So it is very disturbing, Chris.  But as the President noted, it`s not a strategy.  It`s how he feels.  It`s what he thinks.  And it`s his visceral response to being challenged by an African-American leader from that city.  So he paints everybody with a broad brush.  He says that no human would live in a city where Elijah Cummings was its congressman or its representative, that no one could do well there, and that`s just not the truth.

MATTHEWS:  Let me go to Senator McCaskill, because you have been in tough elections in a very tough state, a very divided state.  How does he -- what`s the danger of Trump doing this?  Forget the morals for about three seconds.  What`s the danger politically in his talk?

FMR. SEN. CLAIRE MCCASKILL (D-MO):  Well, it`s hard to forget the morals.  But if you look at this just with a political calculus, Chris, I think many people are forgetting that this will drive African-American turnout across this country.  And that is one of the challenges we have is making sure that the base of our party turns out.

You know, Trump thinks this is somehow going to grow his base, that he can find more people that are in this hermetically sealed bubble of toxicity that are at his rallies.  And he has gotten rid of all the people in his cabinet that disagree with him, and the republicans in the Senate have quit speaking up.

So he now has free rein to do this stuff without anybody challenging him.  He doesn`t realize how motivational this is to so many voters.  There were voters that heard him say that and decided, I will do everything in my power to make sure I vote and get other people to vote along with me.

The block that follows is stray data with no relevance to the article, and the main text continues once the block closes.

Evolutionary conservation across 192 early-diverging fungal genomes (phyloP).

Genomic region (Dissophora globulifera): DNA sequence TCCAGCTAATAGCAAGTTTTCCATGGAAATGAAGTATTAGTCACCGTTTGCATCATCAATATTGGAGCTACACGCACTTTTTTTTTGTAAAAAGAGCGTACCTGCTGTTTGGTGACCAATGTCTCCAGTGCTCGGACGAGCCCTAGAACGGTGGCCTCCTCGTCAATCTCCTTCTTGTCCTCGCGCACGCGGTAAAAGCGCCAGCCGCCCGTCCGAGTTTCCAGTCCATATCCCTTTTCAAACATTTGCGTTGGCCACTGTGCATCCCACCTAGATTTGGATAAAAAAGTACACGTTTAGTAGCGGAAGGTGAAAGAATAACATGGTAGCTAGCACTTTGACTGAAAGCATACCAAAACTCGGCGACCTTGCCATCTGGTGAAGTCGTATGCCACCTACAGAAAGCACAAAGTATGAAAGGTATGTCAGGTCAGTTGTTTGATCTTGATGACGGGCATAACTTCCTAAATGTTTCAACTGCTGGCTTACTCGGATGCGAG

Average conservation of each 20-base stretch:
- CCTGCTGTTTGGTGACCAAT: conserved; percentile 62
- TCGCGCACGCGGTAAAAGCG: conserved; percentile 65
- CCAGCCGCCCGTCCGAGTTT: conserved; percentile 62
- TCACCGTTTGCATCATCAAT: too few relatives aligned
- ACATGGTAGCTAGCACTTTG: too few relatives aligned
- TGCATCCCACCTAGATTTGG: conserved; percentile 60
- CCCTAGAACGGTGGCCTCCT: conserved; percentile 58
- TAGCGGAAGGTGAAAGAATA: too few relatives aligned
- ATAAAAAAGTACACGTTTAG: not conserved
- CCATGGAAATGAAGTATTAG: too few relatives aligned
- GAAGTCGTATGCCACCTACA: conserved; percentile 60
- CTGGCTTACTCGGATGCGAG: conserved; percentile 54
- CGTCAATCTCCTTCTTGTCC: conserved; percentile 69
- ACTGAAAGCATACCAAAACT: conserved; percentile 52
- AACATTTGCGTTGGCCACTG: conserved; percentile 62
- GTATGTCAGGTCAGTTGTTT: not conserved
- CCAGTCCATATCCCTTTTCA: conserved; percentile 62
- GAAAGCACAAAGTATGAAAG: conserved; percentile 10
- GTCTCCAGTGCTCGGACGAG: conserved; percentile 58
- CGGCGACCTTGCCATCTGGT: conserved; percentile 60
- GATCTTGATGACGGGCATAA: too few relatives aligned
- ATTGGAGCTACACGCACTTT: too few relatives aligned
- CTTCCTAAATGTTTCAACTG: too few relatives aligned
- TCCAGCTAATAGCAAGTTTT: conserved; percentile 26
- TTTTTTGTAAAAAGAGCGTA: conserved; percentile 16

MATTHEWS:  Peter, let me talk to you about -- The Times is very good at covering the suburbs.  I`ve been reading it for years.  You guys know what`s going on in the counties, West Chester, Bucks County around Philadelphia.  My sense, I`ll jump you here a bit, I don`t think people want to be thinking of themselves as racist or to vote for a racist president.  I think he is going to hurt himself in the burbs.  Your thoughts?

PETER BAKER, CHIEF WHITE HOUSE CORRESPONDENT, THE NEW YORK TIMES:  Well, that`s exactly what his own political advisers are worried about.  It`s not that they`re worry shed going to turn off African-American voters.  He didn`t win very many of them to begin with.  He isn`t likely to win that many in 2020.  What they worry about is that they turn off-white voters in the suburbs who may not be fully invested in him and could be turned off by the seeming ugliness of this controversy he`s engaged in.

And it`s not just, of course, the last few days.  It goes back to the attacks on the four congresswomen of color, saying that they should go back to their home countries, even though they`re from America.  You know, it creates an atmosphere that makes it harder for suburban republican voters who want to believe in the big tent version of their party to swallow this and go along with him.

And that`s what his own White House officials were saying yesterday in their meeting that we reported on, that they are worried that he will turn away the very voters he needs next year.

MATTHEWS:  Let me go back to Michael, because I think this will be one time where he is really missing the boat politically.  Again, putting aside the obviously morality of what he`s saying and the un-Americanism of what he`s saying, is that most people when they have a racial attitude, they get mad at somebody in a car fight, you know, somebody cuts them off, they feel guilty about it.  They go, why do have I that impulse?  Why do I think like that?  I`ve got to get over that.  That`s something in the past.

Trump has no shame.  I swear, I don`t think he has the normal shame people have when they have those impulses of tribalism, racism, ethnic prejudice, however you call it.  He doesn`t seem to care morally.  I think he is different than most people.

STEELE:  Yes, and I think he is to this extent, Chris, that he sees all of this as part of the resources, the tools that he uses in a transaction.  He sees his engagement with his political opponents.  It`s another form of a transaction with them, and these are resources that he can go to, if you will, and use in that conversation.